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Charles Haas on: The Loss of Power on the "Republic"
Charles Haas Q: What does it mean for the lights to go out on the "Republic" suddenly?

CH: When the lights go out today, we have emergency lighting units that light the way and show us how to get to exits and so forth. But on the "Republic" when the lights failed they really did fail. You now have approximately seven hundred people, most of whom have been asleep, suddenly awakened by the jar of the collision. They step out into the corridor, the friendly steward, isn't there, the lights are out, you can't ring for the steward to ask what the problem is. So you're actually having a double darkness. You're having the darkness of light's absence, and you also have the darkness of a lack of information. So as they step out into the corridors they are literally groping their way by feel, by touch, until the stewards can get candles or lanterns or whatever and begin distributing them through the accommodation. So for those first couple of minutes, until the stewards and those down below were able to deploy what little auxiliary lighting they had. It was pitch black and the alleyways of a ship are sometimes very complicated. Finding your way out of your state room and down a corridor and across the ship and up the stairs and so forth was a real challenge. But somehow "Republic's" passengers didn't really panic. There was a kind of calmness, the stewards, within a matter of ten minutes or so, had things fairly well under control. They had placed candles down at the base of the grand stair case and were basically walking up and down the aisles or the corridors. And so, there really wasn't much of an opportunity for panic. It almost semeed to be more of a questioning of what's going on? Why are we awake now? Why are the lights out, and so forth. There was really no sense of urgency or imminency that there was a disaster in the making here. It was just a good solid bump and the lights are out and very little more than that.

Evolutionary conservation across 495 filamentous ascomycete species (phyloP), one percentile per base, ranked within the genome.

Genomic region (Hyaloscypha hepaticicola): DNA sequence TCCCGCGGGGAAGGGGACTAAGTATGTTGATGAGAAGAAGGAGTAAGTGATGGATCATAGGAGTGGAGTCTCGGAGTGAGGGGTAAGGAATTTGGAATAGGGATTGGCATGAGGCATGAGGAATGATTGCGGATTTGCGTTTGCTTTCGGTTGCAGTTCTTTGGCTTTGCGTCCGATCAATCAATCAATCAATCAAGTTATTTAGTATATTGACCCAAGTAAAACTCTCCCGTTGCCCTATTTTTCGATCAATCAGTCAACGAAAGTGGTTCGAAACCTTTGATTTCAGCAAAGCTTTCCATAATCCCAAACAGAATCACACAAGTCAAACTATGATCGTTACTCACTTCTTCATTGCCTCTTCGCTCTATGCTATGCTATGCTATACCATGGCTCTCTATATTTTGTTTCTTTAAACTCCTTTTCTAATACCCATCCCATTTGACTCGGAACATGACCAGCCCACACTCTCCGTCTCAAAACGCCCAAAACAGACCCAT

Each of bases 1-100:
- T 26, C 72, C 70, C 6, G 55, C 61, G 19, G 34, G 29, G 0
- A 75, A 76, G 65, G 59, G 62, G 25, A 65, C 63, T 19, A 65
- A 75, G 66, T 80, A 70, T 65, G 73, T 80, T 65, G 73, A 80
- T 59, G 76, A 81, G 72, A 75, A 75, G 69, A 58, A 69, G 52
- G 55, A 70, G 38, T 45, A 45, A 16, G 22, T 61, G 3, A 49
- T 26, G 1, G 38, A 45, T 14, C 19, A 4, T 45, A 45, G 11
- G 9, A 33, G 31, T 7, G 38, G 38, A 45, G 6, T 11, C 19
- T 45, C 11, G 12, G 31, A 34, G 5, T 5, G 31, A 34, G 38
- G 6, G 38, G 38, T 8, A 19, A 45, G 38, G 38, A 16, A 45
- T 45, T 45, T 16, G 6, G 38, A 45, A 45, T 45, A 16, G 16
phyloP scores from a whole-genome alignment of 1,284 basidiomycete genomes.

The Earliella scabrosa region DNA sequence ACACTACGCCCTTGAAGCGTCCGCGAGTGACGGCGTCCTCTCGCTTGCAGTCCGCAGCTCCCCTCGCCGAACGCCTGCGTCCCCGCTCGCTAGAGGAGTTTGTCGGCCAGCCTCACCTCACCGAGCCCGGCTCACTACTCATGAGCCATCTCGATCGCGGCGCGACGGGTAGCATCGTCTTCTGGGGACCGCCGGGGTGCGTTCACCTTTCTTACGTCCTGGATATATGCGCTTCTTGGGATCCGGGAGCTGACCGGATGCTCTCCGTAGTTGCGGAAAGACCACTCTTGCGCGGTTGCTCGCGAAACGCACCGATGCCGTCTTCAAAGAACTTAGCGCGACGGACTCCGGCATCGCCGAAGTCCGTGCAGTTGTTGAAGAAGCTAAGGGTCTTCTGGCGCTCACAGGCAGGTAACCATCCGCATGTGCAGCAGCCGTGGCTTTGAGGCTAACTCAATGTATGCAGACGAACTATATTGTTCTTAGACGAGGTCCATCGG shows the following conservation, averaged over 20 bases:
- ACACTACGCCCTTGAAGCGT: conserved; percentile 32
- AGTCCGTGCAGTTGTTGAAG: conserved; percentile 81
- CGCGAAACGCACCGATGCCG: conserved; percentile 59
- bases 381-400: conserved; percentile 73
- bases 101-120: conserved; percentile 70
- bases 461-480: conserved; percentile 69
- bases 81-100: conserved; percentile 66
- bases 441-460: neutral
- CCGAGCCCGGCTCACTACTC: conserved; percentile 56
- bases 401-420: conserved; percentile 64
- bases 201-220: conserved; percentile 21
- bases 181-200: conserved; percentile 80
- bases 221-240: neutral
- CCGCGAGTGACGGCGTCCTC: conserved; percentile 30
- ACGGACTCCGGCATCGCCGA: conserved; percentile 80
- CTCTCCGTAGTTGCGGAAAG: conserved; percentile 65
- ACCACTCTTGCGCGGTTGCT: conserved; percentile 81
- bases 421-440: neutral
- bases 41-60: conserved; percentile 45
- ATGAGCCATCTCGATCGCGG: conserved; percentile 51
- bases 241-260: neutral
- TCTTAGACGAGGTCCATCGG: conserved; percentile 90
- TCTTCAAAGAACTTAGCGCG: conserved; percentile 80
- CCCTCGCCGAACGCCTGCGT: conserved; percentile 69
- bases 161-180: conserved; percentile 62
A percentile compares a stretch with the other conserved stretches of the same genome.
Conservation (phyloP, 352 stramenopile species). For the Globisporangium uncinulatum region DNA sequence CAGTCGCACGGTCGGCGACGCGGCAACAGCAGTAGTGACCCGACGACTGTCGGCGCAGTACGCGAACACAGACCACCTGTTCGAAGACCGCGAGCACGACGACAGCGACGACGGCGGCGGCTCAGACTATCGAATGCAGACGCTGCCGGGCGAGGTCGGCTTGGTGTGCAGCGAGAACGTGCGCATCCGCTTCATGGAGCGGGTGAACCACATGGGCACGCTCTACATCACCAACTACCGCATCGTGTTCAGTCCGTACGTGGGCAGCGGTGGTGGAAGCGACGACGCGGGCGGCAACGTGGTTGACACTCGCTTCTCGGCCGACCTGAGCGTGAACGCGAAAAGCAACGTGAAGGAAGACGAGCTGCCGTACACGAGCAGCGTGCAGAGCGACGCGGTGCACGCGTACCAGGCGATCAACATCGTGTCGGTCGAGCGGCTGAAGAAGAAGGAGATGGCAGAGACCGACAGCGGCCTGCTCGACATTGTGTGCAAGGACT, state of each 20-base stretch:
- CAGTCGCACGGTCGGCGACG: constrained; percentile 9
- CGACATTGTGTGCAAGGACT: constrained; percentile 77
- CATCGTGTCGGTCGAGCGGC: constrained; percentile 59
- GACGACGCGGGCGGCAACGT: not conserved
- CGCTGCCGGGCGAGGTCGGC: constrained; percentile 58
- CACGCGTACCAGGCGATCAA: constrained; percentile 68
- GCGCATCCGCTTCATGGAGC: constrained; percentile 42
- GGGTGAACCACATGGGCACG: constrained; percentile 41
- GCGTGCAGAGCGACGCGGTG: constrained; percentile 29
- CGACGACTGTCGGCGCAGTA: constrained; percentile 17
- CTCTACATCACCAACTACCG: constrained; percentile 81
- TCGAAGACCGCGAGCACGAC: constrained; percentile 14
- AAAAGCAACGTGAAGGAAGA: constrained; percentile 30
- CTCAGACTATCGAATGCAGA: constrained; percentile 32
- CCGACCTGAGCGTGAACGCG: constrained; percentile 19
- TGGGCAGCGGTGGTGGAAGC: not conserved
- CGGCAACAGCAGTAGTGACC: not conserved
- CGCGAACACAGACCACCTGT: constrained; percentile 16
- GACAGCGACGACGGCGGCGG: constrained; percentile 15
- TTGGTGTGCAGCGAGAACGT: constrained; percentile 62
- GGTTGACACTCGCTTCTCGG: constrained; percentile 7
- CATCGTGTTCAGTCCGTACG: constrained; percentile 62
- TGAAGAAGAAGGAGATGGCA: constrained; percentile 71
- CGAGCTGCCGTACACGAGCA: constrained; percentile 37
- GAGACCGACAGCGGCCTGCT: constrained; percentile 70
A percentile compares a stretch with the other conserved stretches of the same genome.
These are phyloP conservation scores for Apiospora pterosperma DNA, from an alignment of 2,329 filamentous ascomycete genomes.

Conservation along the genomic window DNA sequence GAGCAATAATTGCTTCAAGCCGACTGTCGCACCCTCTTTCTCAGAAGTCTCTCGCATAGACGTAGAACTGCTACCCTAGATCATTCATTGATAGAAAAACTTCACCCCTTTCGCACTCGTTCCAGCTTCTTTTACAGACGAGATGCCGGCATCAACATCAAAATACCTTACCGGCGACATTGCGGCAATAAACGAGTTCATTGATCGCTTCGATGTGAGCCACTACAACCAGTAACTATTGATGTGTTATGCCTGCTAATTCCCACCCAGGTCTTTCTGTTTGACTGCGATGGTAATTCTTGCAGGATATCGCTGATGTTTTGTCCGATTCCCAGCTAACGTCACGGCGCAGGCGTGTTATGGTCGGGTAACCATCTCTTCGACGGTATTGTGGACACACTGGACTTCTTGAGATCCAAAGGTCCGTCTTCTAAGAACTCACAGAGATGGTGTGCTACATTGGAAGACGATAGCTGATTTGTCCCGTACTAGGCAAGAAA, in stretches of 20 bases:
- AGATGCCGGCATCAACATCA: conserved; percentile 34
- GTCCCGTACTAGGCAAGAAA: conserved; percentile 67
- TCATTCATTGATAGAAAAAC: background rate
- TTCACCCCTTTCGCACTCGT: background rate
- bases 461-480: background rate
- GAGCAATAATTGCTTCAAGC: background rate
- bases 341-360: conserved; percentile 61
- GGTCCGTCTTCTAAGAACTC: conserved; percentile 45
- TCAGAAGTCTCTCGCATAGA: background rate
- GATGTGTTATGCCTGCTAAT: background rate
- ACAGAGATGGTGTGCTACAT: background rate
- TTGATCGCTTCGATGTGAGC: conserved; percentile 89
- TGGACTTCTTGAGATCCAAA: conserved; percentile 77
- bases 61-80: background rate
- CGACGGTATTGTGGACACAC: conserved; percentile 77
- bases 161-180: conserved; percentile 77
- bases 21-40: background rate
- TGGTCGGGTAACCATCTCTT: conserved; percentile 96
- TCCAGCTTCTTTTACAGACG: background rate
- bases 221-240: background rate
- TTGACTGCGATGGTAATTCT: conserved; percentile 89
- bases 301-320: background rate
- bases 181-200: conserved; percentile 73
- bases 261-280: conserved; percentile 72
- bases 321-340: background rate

CH: For the men in the engine room, the collision was more than just a little bump. Suddenly the sea is pouring in, far faster than any of the ship's pumps can handle. They nevertheless can't leave, particularly those men who are in the boiler room right adjacent to the engine room. Because if they don't do something, the cold water striking the hot boilers creates the possibility of an explosion. So they have to literally draw the fires and that was done by shoveling the coal out of the boilers onto the floor. In a matter of minutes and. of course, at this point, the water is rising up to their waists, up to their shoulders,and literally they're chased by the water out of the room. And one of the engineers heroically turned on what was called an injector pump which actually helped to flood the boilers in a gentle way so that they wouldn't explode. So they literally had a matter of minutes before they were driven from their places and as the steam pressure dropped, that's what puts the lights out. That's what renders the "Republic" nonmovable and essentially sets the stage for the evacuation of the ship.

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